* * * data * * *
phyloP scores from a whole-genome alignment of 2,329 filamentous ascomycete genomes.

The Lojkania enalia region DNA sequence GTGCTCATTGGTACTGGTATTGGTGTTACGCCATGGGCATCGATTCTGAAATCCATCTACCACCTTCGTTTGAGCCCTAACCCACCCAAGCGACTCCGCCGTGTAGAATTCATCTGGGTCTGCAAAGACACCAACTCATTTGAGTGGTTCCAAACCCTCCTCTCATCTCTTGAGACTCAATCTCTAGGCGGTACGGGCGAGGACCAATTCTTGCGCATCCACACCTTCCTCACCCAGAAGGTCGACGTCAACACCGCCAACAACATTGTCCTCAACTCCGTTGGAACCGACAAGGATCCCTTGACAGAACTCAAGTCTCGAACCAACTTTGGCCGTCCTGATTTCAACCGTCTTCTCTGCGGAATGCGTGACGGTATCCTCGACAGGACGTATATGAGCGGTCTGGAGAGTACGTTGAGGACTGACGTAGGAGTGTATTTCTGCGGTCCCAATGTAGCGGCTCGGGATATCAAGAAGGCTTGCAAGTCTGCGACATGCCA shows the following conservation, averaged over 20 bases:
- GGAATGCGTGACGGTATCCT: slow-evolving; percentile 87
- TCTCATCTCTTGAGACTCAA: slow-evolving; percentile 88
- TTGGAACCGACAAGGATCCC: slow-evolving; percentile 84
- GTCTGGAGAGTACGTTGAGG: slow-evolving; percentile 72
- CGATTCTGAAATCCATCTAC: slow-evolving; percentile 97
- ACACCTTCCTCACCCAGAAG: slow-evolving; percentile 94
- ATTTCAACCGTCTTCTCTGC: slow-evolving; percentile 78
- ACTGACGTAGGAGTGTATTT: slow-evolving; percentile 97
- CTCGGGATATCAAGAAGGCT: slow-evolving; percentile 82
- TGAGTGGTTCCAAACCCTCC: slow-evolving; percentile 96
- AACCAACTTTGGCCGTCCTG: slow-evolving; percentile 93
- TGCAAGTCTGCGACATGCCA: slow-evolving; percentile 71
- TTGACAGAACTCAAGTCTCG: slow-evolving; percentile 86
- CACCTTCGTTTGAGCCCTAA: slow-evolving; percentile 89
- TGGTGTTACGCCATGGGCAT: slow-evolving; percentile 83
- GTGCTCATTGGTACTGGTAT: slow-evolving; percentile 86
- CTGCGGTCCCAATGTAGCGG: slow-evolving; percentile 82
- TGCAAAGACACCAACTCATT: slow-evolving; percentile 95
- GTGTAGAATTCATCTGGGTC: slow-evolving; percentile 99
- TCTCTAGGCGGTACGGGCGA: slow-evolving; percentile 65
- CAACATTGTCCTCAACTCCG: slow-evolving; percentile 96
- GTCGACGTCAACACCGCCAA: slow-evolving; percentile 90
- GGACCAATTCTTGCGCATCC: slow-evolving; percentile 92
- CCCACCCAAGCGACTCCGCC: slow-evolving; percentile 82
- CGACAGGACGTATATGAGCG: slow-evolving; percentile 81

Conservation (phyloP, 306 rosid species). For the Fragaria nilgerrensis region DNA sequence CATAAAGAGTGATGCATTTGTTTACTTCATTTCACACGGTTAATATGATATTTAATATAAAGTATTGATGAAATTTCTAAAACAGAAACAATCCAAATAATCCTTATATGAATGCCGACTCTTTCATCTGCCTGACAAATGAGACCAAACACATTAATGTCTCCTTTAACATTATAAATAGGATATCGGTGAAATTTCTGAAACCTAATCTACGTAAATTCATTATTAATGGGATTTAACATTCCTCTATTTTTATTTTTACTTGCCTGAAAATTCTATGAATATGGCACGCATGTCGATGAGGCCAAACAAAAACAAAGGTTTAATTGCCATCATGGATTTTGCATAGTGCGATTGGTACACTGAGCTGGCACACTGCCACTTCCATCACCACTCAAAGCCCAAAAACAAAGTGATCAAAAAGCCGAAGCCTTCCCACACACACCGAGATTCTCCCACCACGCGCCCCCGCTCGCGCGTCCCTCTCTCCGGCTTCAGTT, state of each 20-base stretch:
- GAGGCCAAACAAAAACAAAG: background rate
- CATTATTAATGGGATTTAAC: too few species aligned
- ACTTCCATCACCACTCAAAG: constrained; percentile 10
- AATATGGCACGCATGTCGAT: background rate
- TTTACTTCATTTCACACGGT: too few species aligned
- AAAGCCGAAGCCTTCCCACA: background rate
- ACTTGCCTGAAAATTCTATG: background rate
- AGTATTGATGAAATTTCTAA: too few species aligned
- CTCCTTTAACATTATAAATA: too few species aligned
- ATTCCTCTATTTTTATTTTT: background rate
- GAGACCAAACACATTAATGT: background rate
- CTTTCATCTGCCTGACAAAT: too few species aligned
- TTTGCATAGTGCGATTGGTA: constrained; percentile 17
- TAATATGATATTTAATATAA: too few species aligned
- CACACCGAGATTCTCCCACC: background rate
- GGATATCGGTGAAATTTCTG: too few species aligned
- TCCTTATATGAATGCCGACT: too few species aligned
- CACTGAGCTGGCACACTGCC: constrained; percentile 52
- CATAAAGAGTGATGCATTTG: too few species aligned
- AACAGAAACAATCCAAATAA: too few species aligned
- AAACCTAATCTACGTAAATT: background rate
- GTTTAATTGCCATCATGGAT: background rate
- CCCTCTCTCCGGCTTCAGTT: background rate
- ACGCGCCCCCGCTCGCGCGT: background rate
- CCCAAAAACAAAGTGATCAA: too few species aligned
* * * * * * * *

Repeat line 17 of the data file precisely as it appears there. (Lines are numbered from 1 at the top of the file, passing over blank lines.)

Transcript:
- TGGTGTTACGCCATGGGCAT: slow-evolving; percentile 83